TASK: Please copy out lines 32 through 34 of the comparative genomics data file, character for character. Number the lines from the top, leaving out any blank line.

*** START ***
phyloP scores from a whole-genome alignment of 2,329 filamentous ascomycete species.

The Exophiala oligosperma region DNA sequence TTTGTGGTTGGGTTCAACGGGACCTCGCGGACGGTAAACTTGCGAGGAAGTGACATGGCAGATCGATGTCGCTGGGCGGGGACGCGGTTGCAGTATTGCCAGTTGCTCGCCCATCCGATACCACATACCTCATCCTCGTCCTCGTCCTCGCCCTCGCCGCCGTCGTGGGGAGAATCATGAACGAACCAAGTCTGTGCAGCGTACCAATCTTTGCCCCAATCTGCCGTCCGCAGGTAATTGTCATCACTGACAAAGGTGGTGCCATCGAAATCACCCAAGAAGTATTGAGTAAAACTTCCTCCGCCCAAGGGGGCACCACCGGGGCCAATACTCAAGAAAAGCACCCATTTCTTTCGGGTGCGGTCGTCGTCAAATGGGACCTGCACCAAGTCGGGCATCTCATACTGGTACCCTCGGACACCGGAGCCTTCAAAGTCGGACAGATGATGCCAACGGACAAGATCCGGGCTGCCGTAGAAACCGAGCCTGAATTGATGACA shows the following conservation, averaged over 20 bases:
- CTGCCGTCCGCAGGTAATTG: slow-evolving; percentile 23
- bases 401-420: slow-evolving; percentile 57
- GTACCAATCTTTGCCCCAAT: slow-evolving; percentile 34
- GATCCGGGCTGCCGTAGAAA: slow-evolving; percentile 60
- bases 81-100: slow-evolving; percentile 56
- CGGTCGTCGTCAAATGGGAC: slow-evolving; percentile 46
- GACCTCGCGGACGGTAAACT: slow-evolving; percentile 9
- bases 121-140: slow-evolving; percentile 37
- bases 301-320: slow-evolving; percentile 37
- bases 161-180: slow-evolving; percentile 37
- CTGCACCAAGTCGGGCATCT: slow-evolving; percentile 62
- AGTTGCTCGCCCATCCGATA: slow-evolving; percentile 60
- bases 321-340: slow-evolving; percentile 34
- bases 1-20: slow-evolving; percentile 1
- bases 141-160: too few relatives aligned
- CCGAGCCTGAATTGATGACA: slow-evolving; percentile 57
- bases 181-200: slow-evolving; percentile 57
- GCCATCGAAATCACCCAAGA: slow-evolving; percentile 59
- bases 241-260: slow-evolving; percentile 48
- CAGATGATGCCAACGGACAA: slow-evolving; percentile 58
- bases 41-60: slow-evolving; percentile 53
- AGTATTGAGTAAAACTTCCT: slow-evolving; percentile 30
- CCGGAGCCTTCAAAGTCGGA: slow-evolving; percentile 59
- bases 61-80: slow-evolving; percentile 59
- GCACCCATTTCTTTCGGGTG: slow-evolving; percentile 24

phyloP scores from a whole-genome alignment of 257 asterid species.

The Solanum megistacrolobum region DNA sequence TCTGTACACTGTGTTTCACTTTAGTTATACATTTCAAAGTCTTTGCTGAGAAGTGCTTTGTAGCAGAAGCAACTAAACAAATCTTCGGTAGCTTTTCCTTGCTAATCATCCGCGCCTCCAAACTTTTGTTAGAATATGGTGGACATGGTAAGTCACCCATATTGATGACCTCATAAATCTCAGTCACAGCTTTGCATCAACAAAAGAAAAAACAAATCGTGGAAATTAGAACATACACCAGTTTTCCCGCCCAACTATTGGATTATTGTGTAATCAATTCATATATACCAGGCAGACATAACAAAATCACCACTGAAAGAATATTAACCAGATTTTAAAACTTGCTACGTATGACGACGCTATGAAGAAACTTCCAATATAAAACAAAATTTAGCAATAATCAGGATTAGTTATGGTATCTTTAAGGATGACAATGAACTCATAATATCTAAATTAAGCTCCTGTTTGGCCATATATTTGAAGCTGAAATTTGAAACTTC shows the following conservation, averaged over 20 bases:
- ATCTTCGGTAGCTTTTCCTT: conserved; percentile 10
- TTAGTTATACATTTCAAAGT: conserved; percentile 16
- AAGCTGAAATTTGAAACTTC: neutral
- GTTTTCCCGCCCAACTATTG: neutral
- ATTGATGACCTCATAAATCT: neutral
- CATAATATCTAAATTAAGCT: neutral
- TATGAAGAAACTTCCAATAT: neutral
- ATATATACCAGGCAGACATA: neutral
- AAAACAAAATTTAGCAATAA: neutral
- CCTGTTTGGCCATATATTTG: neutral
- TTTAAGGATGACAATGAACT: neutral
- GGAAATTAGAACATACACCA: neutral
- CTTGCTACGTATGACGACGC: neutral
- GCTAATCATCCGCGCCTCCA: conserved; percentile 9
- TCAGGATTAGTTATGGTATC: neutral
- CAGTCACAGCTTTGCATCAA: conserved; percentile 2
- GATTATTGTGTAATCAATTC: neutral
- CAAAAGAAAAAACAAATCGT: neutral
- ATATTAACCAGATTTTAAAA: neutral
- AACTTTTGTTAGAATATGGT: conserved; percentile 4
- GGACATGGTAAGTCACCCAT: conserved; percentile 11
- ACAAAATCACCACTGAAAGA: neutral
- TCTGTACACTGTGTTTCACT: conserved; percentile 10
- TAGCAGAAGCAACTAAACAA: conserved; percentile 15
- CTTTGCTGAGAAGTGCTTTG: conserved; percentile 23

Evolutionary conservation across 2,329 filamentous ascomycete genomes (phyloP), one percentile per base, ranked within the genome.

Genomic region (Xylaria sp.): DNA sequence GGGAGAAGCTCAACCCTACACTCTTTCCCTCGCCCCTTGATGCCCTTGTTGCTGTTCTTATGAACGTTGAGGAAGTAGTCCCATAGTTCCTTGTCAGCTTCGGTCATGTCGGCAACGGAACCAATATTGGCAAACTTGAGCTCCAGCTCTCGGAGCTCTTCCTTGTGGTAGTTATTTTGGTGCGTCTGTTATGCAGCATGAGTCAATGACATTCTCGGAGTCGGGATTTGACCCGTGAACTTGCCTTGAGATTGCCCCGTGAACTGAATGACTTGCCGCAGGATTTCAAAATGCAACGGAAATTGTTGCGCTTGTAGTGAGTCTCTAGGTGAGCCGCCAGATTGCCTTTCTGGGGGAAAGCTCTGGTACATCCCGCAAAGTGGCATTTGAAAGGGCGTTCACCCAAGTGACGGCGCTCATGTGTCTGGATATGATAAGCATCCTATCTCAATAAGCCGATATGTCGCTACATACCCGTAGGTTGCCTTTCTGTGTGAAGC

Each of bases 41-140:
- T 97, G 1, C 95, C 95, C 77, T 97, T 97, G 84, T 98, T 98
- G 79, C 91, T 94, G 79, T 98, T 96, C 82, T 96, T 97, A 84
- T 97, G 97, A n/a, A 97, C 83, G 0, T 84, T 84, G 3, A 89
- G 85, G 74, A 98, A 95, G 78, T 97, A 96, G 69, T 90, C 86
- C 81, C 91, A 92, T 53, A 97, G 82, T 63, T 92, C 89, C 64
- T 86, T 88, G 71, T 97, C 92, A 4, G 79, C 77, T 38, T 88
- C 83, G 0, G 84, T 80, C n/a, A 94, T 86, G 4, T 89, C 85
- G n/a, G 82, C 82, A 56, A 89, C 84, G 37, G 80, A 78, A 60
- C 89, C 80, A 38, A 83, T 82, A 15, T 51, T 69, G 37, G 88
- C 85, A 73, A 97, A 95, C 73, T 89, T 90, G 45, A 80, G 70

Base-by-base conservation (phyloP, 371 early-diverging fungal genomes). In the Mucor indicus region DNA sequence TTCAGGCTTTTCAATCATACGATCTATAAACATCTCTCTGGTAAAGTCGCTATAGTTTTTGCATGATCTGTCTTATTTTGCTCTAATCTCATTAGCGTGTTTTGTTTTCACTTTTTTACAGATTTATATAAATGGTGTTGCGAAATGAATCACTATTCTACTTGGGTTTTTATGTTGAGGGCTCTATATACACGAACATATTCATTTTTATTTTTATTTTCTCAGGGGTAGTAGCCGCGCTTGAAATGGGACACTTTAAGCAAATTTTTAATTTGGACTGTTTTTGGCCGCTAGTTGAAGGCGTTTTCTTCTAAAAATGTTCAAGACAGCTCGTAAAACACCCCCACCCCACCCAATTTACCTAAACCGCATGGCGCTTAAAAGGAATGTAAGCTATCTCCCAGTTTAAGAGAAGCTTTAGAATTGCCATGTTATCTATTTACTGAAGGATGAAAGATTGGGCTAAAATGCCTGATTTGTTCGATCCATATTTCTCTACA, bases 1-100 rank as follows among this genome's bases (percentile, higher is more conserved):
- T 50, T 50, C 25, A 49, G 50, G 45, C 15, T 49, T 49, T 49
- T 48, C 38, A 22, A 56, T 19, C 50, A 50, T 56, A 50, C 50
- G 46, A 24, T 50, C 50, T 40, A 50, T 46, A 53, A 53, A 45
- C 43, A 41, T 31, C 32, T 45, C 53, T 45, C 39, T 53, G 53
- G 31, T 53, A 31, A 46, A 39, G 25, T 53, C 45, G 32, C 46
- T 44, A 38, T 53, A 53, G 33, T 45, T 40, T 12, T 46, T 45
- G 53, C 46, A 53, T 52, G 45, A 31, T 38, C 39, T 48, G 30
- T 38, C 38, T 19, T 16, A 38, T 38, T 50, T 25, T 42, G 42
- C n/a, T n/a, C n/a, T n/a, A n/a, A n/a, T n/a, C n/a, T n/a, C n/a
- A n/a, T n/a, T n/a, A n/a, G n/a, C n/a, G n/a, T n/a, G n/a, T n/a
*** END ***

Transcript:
- AAGCTGAAATTTGAAACTTC: neutral
- GTTTTCCCGCCCAACTATTG: neutral
- ATTGATGACCTCATAAATCT: neutral